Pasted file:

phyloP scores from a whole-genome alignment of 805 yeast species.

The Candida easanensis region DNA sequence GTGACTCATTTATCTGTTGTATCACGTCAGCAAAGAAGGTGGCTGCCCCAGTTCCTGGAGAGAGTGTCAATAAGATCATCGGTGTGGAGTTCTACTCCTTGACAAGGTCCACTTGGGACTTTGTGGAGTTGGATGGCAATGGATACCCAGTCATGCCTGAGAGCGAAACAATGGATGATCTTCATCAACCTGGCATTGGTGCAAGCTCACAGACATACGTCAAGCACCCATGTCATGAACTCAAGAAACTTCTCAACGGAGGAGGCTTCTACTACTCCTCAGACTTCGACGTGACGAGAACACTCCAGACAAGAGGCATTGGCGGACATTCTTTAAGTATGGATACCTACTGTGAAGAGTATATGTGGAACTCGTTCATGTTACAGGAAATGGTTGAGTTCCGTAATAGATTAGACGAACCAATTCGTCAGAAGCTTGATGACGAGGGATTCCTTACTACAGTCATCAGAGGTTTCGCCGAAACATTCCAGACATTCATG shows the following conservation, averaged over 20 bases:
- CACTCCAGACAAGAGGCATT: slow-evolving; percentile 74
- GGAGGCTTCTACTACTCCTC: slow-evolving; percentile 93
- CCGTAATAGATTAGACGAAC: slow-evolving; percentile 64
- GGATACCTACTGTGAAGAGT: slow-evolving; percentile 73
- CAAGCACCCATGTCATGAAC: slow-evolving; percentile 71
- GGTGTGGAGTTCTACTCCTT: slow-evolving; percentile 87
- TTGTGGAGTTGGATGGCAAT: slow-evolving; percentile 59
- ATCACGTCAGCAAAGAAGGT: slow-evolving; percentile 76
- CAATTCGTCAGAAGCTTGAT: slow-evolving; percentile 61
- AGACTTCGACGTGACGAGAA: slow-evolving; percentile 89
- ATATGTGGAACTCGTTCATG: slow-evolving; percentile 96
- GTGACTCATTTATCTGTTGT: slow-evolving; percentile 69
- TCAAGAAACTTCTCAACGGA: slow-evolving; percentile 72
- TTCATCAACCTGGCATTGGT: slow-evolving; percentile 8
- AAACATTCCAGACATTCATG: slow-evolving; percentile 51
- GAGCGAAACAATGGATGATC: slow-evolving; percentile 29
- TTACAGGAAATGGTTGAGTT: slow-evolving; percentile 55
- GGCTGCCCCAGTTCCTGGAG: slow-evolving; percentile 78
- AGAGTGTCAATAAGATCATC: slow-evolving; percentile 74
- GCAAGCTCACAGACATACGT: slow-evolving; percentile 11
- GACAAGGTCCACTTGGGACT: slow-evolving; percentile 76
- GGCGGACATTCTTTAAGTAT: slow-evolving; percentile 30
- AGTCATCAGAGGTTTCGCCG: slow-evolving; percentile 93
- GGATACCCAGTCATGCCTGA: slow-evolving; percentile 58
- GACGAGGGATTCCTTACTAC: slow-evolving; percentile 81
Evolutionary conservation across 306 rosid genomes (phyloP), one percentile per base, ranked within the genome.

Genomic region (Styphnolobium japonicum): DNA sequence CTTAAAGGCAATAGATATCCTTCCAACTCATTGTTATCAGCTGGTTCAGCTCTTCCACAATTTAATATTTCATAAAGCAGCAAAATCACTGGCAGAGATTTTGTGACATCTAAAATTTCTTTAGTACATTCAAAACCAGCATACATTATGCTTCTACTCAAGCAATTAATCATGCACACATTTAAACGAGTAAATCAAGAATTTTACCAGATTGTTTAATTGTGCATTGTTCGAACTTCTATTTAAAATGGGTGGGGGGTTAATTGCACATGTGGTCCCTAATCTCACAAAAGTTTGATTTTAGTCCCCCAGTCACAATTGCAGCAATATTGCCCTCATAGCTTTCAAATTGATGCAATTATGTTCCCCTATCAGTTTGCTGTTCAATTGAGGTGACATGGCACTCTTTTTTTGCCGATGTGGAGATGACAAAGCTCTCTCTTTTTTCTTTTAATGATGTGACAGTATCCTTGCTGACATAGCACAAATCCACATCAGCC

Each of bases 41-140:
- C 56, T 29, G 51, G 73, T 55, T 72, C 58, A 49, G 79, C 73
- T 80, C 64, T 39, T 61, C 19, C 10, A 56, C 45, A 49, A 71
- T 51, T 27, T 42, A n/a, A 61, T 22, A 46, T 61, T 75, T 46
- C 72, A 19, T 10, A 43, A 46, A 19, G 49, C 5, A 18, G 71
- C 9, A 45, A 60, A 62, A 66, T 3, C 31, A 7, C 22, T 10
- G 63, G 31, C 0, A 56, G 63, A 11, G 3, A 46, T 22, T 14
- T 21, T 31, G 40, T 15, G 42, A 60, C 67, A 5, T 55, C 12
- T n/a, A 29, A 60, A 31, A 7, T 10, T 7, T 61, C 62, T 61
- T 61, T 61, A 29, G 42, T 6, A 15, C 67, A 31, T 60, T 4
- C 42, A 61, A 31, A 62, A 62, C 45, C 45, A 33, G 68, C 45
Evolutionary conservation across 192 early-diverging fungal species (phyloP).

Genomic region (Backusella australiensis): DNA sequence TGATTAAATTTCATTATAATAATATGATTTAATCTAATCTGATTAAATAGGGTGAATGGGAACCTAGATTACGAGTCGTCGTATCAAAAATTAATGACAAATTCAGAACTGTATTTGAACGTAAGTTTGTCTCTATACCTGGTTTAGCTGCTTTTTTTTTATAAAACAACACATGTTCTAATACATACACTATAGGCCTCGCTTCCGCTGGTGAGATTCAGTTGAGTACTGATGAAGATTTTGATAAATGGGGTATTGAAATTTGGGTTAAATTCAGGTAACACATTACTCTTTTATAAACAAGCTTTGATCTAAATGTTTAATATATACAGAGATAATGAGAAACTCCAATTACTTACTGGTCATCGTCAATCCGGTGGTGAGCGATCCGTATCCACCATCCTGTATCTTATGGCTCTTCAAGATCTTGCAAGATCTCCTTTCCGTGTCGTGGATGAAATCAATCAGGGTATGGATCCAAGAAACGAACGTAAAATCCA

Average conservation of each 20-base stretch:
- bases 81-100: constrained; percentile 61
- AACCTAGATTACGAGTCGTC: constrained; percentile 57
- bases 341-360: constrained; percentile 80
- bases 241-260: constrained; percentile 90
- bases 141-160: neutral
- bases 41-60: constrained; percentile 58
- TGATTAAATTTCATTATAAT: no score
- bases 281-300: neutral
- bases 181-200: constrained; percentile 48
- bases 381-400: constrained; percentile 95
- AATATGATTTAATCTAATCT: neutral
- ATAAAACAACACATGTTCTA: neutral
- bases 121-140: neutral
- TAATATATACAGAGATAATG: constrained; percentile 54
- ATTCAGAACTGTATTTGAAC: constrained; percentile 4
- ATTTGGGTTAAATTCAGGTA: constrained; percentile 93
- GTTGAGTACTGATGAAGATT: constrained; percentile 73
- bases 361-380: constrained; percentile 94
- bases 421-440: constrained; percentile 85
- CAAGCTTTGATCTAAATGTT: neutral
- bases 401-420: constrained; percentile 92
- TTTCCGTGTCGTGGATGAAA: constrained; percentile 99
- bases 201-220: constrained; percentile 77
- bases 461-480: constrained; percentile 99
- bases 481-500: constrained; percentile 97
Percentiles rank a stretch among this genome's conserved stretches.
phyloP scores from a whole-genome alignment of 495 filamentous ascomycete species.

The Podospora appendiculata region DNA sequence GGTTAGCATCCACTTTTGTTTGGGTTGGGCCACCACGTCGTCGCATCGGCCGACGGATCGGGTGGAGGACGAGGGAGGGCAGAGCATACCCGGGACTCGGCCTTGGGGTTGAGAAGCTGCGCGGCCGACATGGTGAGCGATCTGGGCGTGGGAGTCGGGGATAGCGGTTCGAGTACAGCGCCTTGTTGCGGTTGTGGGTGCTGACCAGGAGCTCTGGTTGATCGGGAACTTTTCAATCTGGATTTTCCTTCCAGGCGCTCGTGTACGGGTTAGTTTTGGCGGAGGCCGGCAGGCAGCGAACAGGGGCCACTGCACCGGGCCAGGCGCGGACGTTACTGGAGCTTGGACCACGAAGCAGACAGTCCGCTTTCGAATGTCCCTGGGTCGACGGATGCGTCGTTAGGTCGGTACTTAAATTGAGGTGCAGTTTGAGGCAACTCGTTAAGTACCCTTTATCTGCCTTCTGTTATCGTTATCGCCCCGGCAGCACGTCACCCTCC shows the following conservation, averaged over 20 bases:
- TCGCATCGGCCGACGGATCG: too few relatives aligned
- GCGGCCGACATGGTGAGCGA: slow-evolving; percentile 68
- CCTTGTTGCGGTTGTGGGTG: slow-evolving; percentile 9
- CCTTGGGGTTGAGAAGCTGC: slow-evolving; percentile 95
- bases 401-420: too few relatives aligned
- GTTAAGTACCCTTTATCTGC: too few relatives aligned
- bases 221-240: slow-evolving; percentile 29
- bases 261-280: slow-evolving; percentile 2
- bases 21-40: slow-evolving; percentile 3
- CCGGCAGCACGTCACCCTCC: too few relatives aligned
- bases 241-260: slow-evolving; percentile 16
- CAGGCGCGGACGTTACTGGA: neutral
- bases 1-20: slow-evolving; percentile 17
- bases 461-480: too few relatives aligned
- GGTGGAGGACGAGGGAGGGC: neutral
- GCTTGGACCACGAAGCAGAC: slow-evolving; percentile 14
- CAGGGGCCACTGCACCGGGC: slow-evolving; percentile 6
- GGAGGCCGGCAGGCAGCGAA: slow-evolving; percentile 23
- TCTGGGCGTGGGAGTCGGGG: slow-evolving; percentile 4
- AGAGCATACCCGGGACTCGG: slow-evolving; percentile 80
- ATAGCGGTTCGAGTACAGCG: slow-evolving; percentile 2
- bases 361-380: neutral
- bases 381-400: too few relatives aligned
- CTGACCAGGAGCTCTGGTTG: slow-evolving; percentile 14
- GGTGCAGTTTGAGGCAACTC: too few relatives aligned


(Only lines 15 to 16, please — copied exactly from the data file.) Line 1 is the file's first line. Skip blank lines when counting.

- TCAAGAAACTTCTCAACGGA: slow-evolving; percentile 72
- TTCATCAACCTGGCATTGGT: slow-evolving; percentile 8